During Microsoft’s recent Annual Shareholders Meeting, Microsoft CEO Steve Ballmer told shareholders that Microsoft was now a “devices and services company” and made a few predictions for 2013.

Ballmer said the five big trends of 2013 would be natural user interfaces, machine learning and big data, unlocking application capabilities through the cloud, social networking, and the emergence of a single unified Windows platform across PC, mobile device, server and cloud.

These are the areas highlighted in Ballmer’s Nov. 28 address in his own words:

“The first area is new form factors that have, increasingly, so to speak, ‘natural’ ways to use them — touch, gestures, speech, pen, and handwriting.

“The second big area is making technology more intuitive and able to do what we mean and act on our behalf instead of at our command by using new technologies in the area of what we call machine learning and big data.

“Third is building and running cloud services in ways that unleash incredible new application opportunities for businesses and for individuals.

“Fourth is firmly betting and establishing one platform, Windows, on the PC, the tablet, the phone, the server, the cloud.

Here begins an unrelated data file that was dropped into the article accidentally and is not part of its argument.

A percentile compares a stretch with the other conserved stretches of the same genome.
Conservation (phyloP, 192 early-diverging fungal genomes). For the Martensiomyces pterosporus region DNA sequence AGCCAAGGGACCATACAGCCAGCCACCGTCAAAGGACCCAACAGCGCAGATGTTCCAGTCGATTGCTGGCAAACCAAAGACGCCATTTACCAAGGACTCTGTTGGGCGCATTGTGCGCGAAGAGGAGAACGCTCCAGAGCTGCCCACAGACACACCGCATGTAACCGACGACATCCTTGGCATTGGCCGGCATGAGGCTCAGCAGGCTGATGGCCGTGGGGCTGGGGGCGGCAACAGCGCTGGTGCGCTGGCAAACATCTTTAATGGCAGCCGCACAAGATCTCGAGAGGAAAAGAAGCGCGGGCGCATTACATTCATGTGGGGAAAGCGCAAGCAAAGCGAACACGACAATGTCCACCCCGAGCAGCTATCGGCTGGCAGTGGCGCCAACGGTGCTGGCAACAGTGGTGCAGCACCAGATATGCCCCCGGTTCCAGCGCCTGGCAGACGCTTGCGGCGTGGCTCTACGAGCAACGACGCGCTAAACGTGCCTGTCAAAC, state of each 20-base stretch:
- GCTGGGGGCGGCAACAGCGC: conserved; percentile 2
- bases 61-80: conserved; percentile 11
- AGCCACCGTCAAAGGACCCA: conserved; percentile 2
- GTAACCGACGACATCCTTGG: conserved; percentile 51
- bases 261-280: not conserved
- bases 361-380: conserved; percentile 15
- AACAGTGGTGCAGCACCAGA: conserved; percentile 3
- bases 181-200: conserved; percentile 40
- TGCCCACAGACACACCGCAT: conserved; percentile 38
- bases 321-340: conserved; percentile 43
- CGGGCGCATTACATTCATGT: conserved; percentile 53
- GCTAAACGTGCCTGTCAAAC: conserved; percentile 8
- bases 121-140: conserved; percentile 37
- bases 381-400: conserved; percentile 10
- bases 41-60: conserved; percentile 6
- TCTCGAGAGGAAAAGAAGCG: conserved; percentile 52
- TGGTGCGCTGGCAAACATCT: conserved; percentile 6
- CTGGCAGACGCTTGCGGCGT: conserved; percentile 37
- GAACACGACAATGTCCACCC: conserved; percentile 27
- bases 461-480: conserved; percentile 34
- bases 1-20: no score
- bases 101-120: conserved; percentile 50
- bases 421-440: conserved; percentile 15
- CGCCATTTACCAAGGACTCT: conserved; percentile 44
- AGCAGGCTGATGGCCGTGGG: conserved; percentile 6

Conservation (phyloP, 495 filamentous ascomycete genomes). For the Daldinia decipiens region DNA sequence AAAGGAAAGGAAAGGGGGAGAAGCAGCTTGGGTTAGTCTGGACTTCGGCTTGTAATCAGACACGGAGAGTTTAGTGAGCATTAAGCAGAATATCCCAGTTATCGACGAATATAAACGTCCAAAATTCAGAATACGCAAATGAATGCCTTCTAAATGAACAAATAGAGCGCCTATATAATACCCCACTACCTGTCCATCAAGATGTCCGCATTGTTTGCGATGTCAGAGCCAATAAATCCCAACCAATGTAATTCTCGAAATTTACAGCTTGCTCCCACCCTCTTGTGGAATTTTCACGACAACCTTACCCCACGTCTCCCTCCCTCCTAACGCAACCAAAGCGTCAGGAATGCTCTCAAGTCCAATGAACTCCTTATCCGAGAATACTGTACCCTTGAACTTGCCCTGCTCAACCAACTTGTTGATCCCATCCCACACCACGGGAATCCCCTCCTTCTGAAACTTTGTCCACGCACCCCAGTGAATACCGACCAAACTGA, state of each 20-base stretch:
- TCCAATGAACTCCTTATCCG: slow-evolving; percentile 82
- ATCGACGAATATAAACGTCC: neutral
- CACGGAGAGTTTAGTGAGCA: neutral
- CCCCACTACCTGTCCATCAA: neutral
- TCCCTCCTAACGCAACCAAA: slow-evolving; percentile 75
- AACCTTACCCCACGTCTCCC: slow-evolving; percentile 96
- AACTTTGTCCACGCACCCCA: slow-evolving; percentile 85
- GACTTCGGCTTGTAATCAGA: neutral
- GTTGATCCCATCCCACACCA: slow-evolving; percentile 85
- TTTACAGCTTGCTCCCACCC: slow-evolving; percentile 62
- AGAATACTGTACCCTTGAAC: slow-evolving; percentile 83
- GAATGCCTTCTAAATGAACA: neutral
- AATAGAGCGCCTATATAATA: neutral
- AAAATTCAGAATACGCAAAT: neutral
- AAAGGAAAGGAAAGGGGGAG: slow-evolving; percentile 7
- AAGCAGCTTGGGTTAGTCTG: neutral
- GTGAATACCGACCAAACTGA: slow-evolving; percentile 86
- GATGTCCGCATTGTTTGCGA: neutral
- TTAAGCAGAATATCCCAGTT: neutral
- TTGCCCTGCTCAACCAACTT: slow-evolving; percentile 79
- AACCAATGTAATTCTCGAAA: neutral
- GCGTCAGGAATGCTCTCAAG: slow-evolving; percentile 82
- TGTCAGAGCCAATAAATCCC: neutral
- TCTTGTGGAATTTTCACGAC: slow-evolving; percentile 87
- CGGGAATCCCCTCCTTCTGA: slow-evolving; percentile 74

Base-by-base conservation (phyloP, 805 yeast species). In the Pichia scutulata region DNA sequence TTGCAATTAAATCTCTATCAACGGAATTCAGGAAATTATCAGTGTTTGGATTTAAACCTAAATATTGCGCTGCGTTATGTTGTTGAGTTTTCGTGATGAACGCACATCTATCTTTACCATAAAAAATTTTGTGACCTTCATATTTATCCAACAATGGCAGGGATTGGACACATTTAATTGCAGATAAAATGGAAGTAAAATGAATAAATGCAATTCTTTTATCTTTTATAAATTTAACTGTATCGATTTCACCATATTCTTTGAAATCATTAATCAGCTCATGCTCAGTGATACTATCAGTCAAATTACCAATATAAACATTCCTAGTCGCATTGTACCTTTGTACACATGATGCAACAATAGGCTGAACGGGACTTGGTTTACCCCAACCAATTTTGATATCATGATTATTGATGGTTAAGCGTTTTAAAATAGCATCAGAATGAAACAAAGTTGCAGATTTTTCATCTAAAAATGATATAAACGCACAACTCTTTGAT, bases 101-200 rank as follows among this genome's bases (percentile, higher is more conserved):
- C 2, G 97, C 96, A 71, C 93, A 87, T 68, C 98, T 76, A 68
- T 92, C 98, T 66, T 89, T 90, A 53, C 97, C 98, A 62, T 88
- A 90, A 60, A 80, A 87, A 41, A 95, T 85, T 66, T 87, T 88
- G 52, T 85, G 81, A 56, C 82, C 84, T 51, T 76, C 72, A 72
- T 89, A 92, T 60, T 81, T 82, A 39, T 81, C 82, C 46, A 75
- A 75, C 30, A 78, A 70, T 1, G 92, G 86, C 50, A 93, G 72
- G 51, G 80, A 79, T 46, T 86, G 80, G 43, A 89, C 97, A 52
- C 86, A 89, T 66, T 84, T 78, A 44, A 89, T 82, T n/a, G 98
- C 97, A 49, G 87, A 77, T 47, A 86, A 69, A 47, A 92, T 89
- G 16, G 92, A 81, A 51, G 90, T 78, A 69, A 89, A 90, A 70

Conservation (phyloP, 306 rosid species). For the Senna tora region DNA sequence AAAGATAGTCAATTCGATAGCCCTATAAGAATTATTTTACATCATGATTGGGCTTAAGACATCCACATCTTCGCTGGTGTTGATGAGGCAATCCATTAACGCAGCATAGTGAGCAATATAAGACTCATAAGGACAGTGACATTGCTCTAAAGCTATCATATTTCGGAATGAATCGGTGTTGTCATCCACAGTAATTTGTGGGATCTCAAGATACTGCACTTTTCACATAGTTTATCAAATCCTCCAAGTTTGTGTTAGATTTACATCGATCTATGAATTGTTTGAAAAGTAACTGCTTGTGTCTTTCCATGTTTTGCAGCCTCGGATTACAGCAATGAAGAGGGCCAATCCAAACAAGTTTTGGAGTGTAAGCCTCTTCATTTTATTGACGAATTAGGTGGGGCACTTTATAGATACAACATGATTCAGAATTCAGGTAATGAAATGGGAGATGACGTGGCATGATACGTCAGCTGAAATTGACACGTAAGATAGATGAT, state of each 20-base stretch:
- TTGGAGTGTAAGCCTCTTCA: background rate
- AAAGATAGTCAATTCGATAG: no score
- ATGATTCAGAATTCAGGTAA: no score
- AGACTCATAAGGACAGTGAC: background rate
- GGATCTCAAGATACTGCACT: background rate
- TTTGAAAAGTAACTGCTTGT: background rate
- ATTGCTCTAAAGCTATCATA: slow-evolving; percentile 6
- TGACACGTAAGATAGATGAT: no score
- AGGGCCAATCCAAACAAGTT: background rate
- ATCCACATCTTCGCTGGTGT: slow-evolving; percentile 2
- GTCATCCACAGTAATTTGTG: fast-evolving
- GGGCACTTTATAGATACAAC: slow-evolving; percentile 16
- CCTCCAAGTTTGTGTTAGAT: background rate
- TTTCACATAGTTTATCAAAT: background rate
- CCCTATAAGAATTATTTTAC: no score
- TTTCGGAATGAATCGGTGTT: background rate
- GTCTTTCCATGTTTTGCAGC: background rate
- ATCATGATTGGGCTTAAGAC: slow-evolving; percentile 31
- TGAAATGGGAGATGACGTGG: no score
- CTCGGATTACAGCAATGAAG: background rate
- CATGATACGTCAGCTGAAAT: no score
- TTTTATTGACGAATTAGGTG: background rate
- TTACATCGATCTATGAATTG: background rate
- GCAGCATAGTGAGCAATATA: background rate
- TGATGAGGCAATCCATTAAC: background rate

“And the last is really to deliver life-changing improvements to people with new scenarios that help us learn, work, play, and socialize with one another. Inventing those new applications, delivering them on these new devices, and sustaining them with the cloud will be key to our future.”

The revisioning is great and it comes at a time when PC sales are flat to declining. The fear by some is that it may be too late.

Vanity Fair, in a famous article, has called Steven Ballmer’s time as CEO of Microsoft “the lost decade” where;

“…it has fallen flat in every arena it entered: e-books, music, search, social networking, etc., etc”

However, in the words of the financial services companies: “Past Performance is No Guarantee of Future Results”, so hopefully Microsoft can complete the pivot implied in Ballmer’s statement and compete effectively in the new “devices” market.

Here’s hoping they do. We’ll see.

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